Since that incident, I had no further contact with him till last evening when he requested for an urgent meeting. I would have turned him down but the scoop junkie in me told me that a revelation about Harvey Enterprises was on offer. Hence I agreed to meet him. Little did I realize then that the meeting would recalibrate my career.
“Thanks, Lisa for making time to meet with me at short notice”, he said as we shook hands warmly.
“Not a problem. Though I was surprised to receive your call,” I replied.
“Ah, yes. That scoundrel Peter Harvey is at it again!”, Andrei said raising his voice and sounding impatient.
“You need a drink. Let me just get us a couple of beers and then we can talk”, I answered calmly.
I returned with a couple of pints. Andrei took a long sip and massaged his forehead. He seemed tired, a bit balder and thinner than the last time I had seen him. He must be pushing 50 now, I thought. I also noticed that the wedding ring on his hand had disappeared. He wiped his thin lips dry before launching into the conversation.
“You see Lisa, Harvey Enterprises owns a company called Harvey Projects, which invests in assets globally. Two years ago, the parent company decided to float 25 % of Projects on the London Stock Exchange. The share price at the time of the listing was three pounds sixty pence”, he said.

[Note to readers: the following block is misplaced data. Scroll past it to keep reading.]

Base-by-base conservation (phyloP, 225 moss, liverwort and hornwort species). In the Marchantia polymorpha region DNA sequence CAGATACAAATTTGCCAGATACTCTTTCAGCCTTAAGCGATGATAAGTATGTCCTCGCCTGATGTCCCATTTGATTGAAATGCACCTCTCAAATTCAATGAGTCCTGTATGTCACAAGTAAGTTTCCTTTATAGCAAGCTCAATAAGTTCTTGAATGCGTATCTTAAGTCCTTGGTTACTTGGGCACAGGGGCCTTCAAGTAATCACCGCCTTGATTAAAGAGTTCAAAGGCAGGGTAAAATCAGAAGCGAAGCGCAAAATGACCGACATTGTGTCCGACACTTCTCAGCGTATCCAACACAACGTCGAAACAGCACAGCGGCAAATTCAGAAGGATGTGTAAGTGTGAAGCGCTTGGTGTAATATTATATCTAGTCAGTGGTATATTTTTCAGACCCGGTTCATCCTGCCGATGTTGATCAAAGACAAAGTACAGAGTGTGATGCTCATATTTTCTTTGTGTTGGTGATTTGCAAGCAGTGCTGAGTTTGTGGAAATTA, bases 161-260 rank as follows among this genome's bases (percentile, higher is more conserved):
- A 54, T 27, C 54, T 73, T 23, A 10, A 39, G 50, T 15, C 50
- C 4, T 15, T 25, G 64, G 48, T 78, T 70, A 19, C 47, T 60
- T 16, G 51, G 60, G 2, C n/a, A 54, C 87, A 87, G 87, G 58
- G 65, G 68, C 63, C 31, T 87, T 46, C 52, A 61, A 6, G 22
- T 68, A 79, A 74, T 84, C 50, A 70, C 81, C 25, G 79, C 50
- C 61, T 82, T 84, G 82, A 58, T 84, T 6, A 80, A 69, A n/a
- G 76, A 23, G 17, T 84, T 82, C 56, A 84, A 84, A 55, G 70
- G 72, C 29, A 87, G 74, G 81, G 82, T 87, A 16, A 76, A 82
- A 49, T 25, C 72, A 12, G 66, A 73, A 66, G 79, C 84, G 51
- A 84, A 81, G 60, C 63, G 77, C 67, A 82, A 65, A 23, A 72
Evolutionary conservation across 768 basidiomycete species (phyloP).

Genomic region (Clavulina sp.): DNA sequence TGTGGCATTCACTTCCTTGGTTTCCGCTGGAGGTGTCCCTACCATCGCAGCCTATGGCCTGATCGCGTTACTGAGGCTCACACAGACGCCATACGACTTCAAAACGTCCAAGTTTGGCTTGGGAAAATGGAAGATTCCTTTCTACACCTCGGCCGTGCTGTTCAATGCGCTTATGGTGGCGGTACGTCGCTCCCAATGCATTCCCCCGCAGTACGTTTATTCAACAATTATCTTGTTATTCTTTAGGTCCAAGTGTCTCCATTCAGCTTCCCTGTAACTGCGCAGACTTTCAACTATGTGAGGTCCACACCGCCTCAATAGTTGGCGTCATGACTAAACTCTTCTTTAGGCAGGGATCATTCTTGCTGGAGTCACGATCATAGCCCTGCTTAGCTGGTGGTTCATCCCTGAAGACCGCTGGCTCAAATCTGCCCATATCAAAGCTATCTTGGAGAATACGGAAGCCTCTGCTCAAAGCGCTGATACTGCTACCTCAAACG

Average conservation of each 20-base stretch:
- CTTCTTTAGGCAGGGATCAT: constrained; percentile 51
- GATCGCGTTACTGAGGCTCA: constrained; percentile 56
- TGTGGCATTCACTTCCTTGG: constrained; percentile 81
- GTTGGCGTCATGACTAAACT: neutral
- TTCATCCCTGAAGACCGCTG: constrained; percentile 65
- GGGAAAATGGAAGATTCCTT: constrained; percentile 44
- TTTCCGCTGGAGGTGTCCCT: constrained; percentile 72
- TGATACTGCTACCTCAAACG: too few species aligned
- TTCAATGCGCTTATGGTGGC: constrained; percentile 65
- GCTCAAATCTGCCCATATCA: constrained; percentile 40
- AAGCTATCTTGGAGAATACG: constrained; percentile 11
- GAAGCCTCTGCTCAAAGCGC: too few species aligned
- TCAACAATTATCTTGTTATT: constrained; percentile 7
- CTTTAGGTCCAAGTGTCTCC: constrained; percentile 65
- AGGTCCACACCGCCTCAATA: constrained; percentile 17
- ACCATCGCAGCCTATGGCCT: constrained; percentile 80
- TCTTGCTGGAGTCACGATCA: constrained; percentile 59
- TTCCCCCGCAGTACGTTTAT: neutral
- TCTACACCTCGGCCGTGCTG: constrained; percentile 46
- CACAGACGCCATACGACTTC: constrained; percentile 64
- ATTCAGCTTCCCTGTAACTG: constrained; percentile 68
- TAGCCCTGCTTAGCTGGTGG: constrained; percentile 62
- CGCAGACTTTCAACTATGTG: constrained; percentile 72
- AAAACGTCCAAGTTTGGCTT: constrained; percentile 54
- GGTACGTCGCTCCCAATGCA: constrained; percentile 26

“Ah, yes. I remember this well. In fact I had also covered this story at that time. The listing had been received well by the market and Peter Harvey had specifically recruited this chap Mark Beeson as the managing Director for the new company”, I added, sipping my beer.
“Oh Mark’s a great guy. I worked with him briefly. Jovial, efficient and straight. No wonder trouble started brewing between him and Harvey shortly after his joining”, Andrei said.
“Yeah, I heard that he didn’t last too long there. I believe it was last year that he finally handed in his papers”, I responded.
“That’s correct. Then Peter brought in Thomas Higgins. A bit of a wheeler dealer, if you ask me. But he’s exactly what Peter would like, a total yes-man”, Andrei said, taking another sip of his beer. He was draining his glass faster than I.